Secondly, the Ahmadinejad group is totally devoid of intellectuals and deep thinkers who can lead or even show the way to improving the economy. Most moderate conservative experts have fled the Ahmadinejad camp. The composition of his new government, which is totally devoid of any "heavy weight" expert, is highly illustrative of that fact.

Third, within the conservative camp, the Ahmadinejad group is the most extremist. That has alienated even many of the conservative clerics. In fact, with the exception of the followers of Ayatollah Mesbah Yazdi, the ultra-reactionary cleric and ardent supporter of Ahmadinejad, the government has managed to insult or upset most of the conservative clerics.

Fourth, even within the very narrow definition of what the conservatives deem as legal actions, the Ahmadinejad group has managed to violate most laws. It ignores legislation approved by the Majles, particularly regarding the national budget; it has dissolved many of the well-established institutions of the bureaucracy, and it has used the budget illegally many times.

Even when it comes to the arrest and imprisonment of protesters and reformist leaders, the hardliners represented by the pro-Ahmadinejad faction act illegally. They have their own jail within notorious Evin prison, whose jurisdiction falls totally outside the judiciary -- even though the judiciary is controlled by the conservatives. So while political figures jailed by the judiciary are held in section 209 of Evin, those who are targeted by the hardliners are jailed in 2-A (2-Alef in Persian), which is controlled by the IRGC. In fact, if a person is jailed in section 2-A, his or her name does not even enter the official prison log.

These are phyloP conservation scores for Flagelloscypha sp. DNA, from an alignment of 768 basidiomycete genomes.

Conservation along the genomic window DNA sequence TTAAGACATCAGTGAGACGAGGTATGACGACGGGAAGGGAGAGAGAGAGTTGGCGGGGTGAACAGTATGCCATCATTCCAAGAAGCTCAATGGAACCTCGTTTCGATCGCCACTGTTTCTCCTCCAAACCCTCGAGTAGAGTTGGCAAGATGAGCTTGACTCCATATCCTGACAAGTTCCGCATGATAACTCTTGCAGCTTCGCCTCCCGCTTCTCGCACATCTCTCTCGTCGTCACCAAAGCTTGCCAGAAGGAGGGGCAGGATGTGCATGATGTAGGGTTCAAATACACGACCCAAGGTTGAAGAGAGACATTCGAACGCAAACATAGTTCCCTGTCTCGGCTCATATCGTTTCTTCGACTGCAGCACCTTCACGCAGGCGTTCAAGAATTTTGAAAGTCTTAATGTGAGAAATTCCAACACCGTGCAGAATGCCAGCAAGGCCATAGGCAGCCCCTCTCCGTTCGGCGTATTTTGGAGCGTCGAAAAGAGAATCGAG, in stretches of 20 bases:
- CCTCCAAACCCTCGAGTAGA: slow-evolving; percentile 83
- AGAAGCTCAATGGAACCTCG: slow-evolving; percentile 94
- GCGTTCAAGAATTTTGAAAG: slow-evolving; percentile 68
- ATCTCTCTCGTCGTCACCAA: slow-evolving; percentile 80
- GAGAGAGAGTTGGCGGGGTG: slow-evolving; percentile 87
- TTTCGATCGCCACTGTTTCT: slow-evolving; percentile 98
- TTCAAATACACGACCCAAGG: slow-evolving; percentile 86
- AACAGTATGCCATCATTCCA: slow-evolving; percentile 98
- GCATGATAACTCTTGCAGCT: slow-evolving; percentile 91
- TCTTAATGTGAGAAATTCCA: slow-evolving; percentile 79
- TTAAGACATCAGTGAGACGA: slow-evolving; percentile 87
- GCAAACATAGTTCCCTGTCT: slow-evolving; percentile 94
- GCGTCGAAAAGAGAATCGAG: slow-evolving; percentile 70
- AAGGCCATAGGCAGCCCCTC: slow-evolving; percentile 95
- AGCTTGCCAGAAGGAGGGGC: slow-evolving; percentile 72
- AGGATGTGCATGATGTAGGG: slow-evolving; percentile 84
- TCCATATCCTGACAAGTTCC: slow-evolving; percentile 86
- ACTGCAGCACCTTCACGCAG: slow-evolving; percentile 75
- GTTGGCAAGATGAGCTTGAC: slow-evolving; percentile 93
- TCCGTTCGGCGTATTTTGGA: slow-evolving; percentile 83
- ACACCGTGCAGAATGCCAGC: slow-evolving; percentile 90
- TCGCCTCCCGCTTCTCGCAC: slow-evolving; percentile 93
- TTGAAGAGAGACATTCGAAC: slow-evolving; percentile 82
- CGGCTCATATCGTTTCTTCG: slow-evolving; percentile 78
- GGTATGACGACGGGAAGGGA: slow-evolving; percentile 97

Given these factors, in the view of many, the political establishment is neither Islamic nor a republic. This was recently expressed most clearly and eloquently by Grand Ayatollah Hossein Ali Montazeri. In addition to rejecting what the hardliners have done as Islamic or in accordance with the republican side of the political establishment, Montazeri declared that, "Why don't you just declare that the view of only one person is important?" He was of course clearly referring to Ayatollah Khamenei.

The factors that favor the Green Movement have also given rise to the deepest fissures within the conservative camps. These fissures are, in the author's opinion, one of the most important sources of hope and strength for the Green Movement. The hardliners have made it increasingly difficult for many of the conservatives to support them.

So, in summary, here is where the author believes the Islamic Republic is headed: A situation in which the fissures at the top become even deeper, as the hardliners' circle of 'insiders' become increasingly smaller, while at the same time, the anger and frustration of the people rapidly grows.

Unless the hardliners somehow decide to retreat and undertake deep and lasting reforms, the nation is moving toward a confrontation between the unarmed, but determined majority of the people, and the highly armed small minority that the hardliners represent.

It is frightening to even imagine what the result of such a confrontation might be. At a minimum, it would mean incredible bloodshed. But the most frightening possibility would be the disintegration of the country, given the composition of Iran's diverse population.

Copyright (c) 2009 Tehran Bureau

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28 Comments

Look at Zimbabwe to see where Iran is headed. The parallels are remarkably close.


Where Iran has oil, Zimbabwe has Platinum, diamonds, gold, etc. Both regimes claim to be "revolutionary". Both are incompetent. Both are well armed, while the majority of citizens is unarmed.


Both are allied to North Korea, Burma and Chavez.


So I think you can expect runaway inflation, mass unemployment, and large numbers of deaths.


It is possible that the Iranians are more determined than the Zimbabweans, who tend to look for someone in authority to solve their problems.

Don Cox / September 8, 2009 12:50 PM

Thank you for this great & thorough article !


Let's pray to God (and actively work towards that end) that we will have neither bloodshed nor the disintegration of our beautiful country.


dast be dast dahim dar rah-e eshgh...

anon / September 8, 2009 1:19 PM

Dr Sahimi, it looks to me that that this site is becoming your personal weblog. Some of your remarks are solely based on your own perception with few facts backing them up. I would suggest that you add references for some of your comments.